The Visit: What You Need To Know
There was a time – the back end of 1999 to be precise – when M. Night Shyamalan was being touted as one of the most promising new filmmakers in Hollywood. His first two feature films - 1992's Praying With Anger and 1996's Wide Awake - were low-key affairs that barely moved the needle on the box office cash-o-meter, but then came his breakthrough, The Sixth Sense, a huge hit which raked in more than $290 million and marked the director as one of the film industry's most exciting new talents.
Maybe he was a victim of his own hype, but although there have been periodic success stories in the years that followed – 2002's Signs being a notable example – his films have suffered from dwindling audiences, while the director himself steadily became something of a hate figure for critics, who routinely panned films like The Lady in the Water and The Happening, the latter featuring a storyline that involved Mark Wahlberg fighting with evil plants. By the time his last feature film After Earth arrived in 2013, studios seemed to be handling Shyamalan as if he was box office poison; you'd have needed a magnifying glass to find his name on the promotional posters.
However, in the last couple of years the director has begun to claw back some of the respect he once enjoyed, largely thanks to his excellent, Twin Peaks-esque series Wayward Pines, which exhibits plenty of the potential he once showed and has gone some way to silencing the critics who once slated him.
From there, Shyamalan moved onto his next film, shot in just 30 days in total secrecy, away from the prying eyes of Hollywood in his hometown backwoods of Pennsylvania, under a false working title and for a relatively modest budget. The resulting film, The Visit, is a 'found footage' style horror-thriller which performed admirably when it hit cinema screens last year and gathered largely positive reviews. It's due to arrive in stores on Monday (January 11th) and it might just be his best film for a long time. Here's everything you need to know...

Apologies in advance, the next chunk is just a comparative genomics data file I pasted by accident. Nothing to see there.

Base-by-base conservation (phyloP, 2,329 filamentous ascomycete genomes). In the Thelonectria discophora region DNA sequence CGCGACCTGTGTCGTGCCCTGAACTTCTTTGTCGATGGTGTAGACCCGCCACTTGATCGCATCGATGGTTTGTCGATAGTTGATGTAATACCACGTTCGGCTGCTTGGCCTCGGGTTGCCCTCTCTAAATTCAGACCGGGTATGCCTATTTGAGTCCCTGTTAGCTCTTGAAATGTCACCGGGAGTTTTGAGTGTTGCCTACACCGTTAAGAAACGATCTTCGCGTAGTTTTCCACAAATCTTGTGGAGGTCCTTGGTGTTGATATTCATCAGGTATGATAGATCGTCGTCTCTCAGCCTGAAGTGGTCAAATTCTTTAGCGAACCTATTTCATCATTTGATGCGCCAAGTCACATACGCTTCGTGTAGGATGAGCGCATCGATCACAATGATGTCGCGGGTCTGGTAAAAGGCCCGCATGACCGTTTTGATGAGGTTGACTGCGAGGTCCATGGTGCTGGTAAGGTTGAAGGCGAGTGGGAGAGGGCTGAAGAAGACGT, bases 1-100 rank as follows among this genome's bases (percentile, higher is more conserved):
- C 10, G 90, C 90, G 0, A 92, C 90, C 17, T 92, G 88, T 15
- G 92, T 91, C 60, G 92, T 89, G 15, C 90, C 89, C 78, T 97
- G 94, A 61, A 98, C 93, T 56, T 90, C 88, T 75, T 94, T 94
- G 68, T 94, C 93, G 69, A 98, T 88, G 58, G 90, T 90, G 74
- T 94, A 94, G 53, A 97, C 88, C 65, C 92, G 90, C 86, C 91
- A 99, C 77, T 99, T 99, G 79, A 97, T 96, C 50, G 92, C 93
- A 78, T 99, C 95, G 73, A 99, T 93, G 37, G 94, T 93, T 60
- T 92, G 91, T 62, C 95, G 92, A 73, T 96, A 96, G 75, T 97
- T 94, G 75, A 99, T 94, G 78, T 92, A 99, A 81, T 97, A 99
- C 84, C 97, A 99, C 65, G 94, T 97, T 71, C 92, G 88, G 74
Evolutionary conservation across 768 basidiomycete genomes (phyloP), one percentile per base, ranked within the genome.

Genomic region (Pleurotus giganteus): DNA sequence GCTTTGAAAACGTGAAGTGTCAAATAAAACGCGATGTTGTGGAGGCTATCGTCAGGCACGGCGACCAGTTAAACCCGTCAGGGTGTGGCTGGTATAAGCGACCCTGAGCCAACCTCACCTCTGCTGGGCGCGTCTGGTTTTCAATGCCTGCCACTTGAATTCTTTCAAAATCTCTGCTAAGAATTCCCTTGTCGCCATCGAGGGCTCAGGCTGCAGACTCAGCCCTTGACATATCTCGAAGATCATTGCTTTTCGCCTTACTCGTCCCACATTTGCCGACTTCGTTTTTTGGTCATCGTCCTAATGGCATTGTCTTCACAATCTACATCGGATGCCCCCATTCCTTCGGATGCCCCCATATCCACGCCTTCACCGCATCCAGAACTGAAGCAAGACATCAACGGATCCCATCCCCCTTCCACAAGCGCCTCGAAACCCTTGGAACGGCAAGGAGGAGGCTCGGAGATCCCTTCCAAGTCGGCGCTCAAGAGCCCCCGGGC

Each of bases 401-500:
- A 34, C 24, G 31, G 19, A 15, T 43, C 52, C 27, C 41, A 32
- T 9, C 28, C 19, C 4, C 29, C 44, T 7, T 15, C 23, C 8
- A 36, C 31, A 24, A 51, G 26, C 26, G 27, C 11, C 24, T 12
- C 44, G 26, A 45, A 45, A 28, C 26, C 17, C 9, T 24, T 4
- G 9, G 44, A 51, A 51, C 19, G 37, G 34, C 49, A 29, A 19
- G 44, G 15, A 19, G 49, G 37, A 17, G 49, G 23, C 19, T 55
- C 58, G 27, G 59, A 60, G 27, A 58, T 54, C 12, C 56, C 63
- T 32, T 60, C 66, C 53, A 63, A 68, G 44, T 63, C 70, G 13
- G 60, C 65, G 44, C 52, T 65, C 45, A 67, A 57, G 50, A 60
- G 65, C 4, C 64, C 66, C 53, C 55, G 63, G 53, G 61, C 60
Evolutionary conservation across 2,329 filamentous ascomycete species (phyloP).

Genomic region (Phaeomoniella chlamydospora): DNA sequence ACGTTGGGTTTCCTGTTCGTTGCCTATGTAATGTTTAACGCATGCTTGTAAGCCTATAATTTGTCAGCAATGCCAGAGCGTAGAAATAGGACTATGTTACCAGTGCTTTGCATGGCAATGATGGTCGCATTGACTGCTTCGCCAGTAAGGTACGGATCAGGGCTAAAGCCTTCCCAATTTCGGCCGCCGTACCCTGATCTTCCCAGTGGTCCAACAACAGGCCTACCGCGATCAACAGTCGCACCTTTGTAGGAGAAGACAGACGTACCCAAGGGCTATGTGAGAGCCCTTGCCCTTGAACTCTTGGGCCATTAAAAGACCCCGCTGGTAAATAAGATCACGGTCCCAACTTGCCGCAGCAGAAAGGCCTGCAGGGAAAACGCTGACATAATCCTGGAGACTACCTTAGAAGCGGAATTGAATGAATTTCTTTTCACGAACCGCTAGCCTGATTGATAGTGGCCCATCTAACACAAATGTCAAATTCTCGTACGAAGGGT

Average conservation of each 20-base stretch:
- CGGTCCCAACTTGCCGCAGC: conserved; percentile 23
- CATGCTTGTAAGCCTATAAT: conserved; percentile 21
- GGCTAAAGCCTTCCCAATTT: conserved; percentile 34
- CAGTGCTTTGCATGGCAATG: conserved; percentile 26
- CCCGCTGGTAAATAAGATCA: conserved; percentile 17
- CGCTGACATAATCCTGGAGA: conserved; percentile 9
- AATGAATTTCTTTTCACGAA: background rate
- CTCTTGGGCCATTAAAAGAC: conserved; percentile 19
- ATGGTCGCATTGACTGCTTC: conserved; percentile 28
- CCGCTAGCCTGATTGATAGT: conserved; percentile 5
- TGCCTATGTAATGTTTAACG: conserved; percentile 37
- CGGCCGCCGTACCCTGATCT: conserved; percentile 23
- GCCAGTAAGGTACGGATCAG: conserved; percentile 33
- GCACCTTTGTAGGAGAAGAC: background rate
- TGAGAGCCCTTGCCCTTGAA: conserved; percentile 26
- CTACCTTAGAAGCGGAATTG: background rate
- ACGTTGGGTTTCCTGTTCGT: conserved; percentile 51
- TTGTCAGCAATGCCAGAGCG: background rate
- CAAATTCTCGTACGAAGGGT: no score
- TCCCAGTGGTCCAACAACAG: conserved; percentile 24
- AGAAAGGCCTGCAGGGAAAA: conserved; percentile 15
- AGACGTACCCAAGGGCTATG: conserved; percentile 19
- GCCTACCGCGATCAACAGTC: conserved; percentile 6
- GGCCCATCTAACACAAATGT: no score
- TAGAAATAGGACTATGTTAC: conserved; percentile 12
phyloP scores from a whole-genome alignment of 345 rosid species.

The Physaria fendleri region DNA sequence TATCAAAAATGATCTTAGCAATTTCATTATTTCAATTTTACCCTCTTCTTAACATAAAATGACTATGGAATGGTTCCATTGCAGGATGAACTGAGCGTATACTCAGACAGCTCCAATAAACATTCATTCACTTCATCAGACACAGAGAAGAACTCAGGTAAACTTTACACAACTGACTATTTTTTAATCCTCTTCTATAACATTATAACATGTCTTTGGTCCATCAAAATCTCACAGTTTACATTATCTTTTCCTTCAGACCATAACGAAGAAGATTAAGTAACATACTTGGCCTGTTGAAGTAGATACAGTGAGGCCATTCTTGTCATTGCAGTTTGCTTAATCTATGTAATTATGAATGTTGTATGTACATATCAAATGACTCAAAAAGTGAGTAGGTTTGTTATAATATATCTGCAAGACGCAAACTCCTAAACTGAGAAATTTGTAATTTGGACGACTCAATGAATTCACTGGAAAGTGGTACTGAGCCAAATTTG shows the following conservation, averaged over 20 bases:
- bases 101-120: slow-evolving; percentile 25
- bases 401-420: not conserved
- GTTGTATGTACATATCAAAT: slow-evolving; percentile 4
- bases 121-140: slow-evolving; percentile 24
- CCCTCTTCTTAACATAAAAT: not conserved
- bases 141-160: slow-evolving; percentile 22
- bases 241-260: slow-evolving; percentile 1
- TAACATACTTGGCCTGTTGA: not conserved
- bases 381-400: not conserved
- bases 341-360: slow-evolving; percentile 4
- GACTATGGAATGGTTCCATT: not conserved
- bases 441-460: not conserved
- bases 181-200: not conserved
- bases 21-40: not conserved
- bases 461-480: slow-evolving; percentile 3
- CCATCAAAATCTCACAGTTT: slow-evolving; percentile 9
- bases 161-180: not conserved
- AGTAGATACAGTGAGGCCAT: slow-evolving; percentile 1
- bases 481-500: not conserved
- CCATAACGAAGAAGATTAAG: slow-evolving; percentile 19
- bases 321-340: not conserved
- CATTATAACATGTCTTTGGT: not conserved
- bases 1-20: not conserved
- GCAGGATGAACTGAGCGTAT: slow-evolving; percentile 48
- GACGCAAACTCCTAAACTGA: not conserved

Who's in it?
Shyamalan has taken something of a back-to-basics approach here and as such there aren't many big names attached – in fact the cast is very small, with the main parts played by the young, little-known pair of Australian actors Olivia DeJonge and Ed Oxenbould. The rest of the main cast is rounded out by Deanna Dunagan, Peter McRobbie and Kathryn Hahn.
What's the plot?
DeJonge and Oxenbould take on the roles of Becca and Tyler, two siblings who are sent by their mother (Hahn) to visit her estranged parents, from whom she eloped as a teenager with one of her schoolteachers – the kids' father – and whom the children have never met.
The pair decide to take a video camera with them to film the trip, regularly communicating with their mother via video calls on their laptop. When they arrive, the grandparents (McRobbie & Dunagan) are very excited to meet them for the first time and encourage them to enjoy themselves and eat as much as they like. However, they are warned not to go near the basement, telling them that it contains toxic mould, and are told that their bedtime curfew is 9:30pm, adding that they are not to leave their rooms after that time.
When Becca wakes an hour after curfew and decides to venture downstairs to find food, she finds her grandmother projectile vomiting in the kitchen. When she mentions this to her grandfather the next day, he tells her it is a stomach virus and reiterates that under no circumstances should they leave their room after the 9:30 curfew.
As their grandparents' behaviour becomes more erratic, Becca and Tyler begin to suspect they are hiding something and decide to hide the camera downstairs to secretly film what they're getting up to. What they eventually discover is far more more disturbing than they could have imagined.
Does it deliver?
A key characteristic of Shayamalan's films is a twist in the tale and this is no exception – in the past, some of these have been telegraphed, but it's cleverly handled here. The back-to-basics, low-budget approach may have been a conscious attempt to replicate the success of films like It Follows and The Babadook – two films he has professed to really admiring – and to give credit where credit is due, it really works.
Credit must also go to the film's two young stars, who look to have a bright future ahead of them on this evidence. Even if you're not usually a fan of Shyamalan's films, if you've enjoyed some of the recent raft of low-budget horrors like those mentioned above, or others like The Purge and The Town That Dreaded Sundown, then this is definitely worth a look - chances are that you'l find yourself pleasantly surprised.